Recently I've been working on personal projects so I decided to give displacement map a go [I am trying to take images of wall carving, ornaments, or patterns and make it 3d, but I have so far encountered a few problems.

1.The surface is inacurate enter image description here

enter image description here What should have been smooth is too rough, and looks like a rocky mountain instead of a smooth sculpture

2.The original plane gemometry didn't seem to go away enter image description here I pressed subdivide in edit mode 1 time , add ten cuts , then added a subsuf modifier pressed Adaptive, but still getting these result, and adding more loop cuts just seems to worsen the geometry and the mental state of my computer

3.Trying to figure a way to change textures

So this is the texture map and the displacement map enter image description hereenter image description here Since the displacement map has to be blured out in photoshop, the geometry added in isn't enough for the details, but then it seems to heavily depend on on the texture map to give details, is there a way that I can save the details and change the photo textures from stone to wood or something else? (The bump map only gives me details but since the geometry is not enough to start with without the texture map it looks horrible)enter image description here

4.Is there a way I can apply the TRUE displacement, see and edit it in the edit mode?

5.Is there an another way to approach the same effect

I have watched some videos on youtube such as https://www.youtube.com/watch?v=Tsaa_D6CcSo I think this is hard surface modeling(not sure), though some projects can be done by this method but when it comes to wall carving, the geometry won;t be that simple, sculpting may be a solution,

but it takes time and skill to reach the decent level and look like the reference image, which is something I don't have as a programmer background lowlife freshmen peseant , and I don't know how to retropology yet.

  • $\begingroup$ Please keep only one question per post. Most of your issues seem to stem from lack of geometry, obviously more geometry costs more resources. You can use a Displacement Modifier instead to view live results in the viewport. Bluring the map will make you loose details $\endgroup$ Commented Aug 26, 2018 at 11:02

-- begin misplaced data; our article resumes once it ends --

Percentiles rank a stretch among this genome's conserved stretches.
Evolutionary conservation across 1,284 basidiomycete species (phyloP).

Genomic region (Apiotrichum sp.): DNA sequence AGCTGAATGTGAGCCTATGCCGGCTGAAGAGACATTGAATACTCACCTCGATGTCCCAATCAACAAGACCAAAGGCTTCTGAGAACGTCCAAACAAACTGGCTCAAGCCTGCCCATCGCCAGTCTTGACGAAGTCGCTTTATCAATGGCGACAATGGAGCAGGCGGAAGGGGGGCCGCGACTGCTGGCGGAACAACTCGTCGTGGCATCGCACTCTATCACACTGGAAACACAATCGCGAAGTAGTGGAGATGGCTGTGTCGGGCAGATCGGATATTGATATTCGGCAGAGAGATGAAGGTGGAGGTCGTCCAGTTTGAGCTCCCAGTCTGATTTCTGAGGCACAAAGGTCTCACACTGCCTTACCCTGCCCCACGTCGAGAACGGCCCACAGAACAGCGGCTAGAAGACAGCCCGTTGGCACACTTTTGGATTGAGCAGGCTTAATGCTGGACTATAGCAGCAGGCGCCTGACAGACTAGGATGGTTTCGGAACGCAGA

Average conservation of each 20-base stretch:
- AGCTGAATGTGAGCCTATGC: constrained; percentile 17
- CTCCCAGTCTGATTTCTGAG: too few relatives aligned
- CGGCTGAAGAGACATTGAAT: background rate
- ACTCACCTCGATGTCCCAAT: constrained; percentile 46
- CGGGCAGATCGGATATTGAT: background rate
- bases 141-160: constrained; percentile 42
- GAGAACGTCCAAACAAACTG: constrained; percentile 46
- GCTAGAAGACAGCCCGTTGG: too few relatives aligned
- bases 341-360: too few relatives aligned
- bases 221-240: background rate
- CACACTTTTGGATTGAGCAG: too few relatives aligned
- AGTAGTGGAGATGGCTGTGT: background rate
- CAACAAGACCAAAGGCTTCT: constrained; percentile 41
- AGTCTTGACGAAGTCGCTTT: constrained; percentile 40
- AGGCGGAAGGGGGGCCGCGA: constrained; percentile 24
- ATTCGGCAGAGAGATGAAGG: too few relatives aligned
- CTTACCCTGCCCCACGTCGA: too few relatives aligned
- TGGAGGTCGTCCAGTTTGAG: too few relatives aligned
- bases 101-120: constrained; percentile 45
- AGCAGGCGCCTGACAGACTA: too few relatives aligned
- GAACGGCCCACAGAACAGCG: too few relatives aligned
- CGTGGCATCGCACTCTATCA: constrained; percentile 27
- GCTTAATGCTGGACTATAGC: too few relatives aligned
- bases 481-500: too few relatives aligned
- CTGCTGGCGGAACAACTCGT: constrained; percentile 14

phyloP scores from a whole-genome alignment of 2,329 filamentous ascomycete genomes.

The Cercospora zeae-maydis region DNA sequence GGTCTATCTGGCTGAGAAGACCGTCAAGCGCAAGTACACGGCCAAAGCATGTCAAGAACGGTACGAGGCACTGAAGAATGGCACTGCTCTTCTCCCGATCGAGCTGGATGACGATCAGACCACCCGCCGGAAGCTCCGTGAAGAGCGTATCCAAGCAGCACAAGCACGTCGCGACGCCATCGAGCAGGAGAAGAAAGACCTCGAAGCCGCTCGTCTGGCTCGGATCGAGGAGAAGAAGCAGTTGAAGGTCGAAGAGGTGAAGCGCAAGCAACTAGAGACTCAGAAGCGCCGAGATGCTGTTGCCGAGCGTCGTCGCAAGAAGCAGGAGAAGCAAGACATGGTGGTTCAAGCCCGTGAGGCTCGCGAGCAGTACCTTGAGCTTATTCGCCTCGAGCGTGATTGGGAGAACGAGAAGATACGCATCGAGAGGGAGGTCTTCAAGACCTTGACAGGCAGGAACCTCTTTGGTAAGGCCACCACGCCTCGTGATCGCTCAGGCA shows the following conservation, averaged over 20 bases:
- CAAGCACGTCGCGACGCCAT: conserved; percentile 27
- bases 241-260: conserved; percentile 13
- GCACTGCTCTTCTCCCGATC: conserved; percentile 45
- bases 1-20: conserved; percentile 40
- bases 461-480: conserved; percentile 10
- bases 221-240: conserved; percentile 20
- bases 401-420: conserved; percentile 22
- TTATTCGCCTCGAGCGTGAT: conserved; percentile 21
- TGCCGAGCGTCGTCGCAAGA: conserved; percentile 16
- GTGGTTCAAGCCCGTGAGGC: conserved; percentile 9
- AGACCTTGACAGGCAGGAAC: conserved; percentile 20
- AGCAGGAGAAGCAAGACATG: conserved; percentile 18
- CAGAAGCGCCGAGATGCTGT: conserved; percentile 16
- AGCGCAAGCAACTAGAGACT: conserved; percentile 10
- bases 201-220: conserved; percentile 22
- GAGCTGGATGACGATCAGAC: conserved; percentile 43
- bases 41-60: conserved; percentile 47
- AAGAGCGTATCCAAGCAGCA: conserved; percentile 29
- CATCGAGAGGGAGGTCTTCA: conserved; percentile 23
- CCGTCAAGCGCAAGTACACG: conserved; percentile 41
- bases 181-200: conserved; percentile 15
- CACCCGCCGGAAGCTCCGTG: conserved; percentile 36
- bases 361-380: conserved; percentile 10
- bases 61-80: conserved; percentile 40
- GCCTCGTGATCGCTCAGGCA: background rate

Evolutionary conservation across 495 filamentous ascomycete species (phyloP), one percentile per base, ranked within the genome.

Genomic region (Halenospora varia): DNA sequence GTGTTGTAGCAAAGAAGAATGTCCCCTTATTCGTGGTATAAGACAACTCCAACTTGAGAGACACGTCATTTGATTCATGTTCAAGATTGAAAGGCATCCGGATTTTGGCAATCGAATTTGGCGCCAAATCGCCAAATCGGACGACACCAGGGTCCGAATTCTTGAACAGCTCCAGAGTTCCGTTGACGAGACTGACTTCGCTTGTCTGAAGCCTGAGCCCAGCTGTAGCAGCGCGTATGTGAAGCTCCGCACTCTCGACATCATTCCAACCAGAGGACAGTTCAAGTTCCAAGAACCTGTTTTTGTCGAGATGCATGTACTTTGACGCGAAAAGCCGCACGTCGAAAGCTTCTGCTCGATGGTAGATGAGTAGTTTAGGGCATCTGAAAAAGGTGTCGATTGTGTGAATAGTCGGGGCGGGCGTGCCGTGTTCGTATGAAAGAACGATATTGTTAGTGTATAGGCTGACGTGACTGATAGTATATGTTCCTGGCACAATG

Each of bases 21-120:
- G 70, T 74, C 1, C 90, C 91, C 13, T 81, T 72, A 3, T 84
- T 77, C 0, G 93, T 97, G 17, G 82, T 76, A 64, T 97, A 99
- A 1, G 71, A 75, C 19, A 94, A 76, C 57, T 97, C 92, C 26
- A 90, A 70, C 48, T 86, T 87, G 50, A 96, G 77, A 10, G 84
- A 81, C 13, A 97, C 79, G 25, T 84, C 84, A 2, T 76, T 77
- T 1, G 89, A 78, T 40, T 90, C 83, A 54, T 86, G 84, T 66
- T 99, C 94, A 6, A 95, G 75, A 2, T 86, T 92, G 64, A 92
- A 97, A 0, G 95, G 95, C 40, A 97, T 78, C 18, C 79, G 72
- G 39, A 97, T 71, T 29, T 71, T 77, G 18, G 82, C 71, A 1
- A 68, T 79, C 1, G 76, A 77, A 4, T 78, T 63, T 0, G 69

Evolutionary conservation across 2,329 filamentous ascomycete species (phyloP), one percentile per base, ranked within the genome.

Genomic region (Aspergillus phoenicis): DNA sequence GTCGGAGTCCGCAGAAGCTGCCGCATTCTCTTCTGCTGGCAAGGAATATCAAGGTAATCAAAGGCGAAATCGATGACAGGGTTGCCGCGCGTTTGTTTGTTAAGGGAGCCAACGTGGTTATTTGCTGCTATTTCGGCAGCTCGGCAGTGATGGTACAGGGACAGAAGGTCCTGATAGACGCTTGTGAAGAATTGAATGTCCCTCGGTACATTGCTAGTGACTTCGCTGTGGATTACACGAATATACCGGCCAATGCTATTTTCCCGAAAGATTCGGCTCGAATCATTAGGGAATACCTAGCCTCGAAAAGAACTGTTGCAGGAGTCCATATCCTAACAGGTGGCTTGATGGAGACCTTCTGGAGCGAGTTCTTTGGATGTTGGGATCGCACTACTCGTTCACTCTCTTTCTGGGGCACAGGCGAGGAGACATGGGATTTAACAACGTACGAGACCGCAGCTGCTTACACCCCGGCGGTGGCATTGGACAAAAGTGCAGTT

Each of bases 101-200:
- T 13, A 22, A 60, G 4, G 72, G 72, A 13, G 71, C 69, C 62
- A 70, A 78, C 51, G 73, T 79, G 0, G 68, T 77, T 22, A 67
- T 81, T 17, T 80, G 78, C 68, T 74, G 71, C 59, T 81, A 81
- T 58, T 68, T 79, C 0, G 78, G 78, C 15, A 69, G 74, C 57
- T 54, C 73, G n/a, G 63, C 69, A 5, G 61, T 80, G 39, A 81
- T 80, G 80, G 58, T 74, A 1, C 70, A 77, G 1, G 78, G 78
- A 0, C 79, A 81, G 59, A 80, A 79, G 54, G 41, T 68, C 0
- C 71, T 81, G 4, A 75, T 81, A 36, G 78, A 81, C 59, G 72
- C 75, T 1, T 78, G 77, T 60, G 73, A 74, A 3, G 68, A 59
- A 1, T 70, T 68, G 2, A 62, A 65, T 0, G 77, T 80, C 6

1 Answer 1


Lets go from big issues to small ones.

1.The rocky, jagged surface you're experiencing is a the fact that your displacement is too strong. Add a Math node, set it to multiply and put it between the displacement texture and the displacement output in the node editor. You can then adjust the second value to decrease the height, to make the displacement more subtle and thus convincing.

2.The original plane geometry doesn't go away, it just gets subdivided more when you hit render. What you're encountering is the preview mode - in a render preview, the mesh is subdivided less to improve performance. That is the "Dicing scale" option in the subdivision surface modifier. The smaller it is the more detailed the mesh will be - both for rendering and preview. Decrease the dicing scale if the issue persists during rendering.

3.The thing with textures is that they always add surface detail. By that I mean that certain surface imperfections are just in the Albedo, but not in the displacement. Those will dissappear if you use a different texture. If you go too detailed with your displacement texture you'll eventually encounter the limits of whatever image format you're using. The basic displacement can stay the same, and you can slap a different texture on top without issues. Keep in mind tho that the displacement and Albedo textures tend to go hand in hand tho. Out of curiosity, why did you blur the displacement texture?

4.This feature is coming to blender, but not there yet. You can refresh the mesh by tabbing into edit mode and out again when you've made changes.

5.You can definitly sculpt such detailed wall ornaments, although sculpting is quite different. It will certainly take more time to sculpt it, a micropolygondisplacement will definitly be faster to implement. Depending on your final sculpting implementation it might be more ressource intensive as well.

  • $\begingroup$ Thank you! So I followed your solution and managed to fix the two problems.But the edges are still kinna weird, I assume I should add contrast to make the edge to look sharper. I blurred the map to lose some details in order to gain more control on the final look, because if I didn't blur it, it seems that the details in the displacement map will make result look shaggy, so I blurred and added a bump map to get details back $\endgroup$
    – Luian
    Commented Aug 26, 2018 at 14:04
  • $\begingroup$ How weird are the edges? That sounds like a curious problem, I'd love to see a screenshot of that! $\endgroup$ Commented Aug 28, 2018 at 17:58

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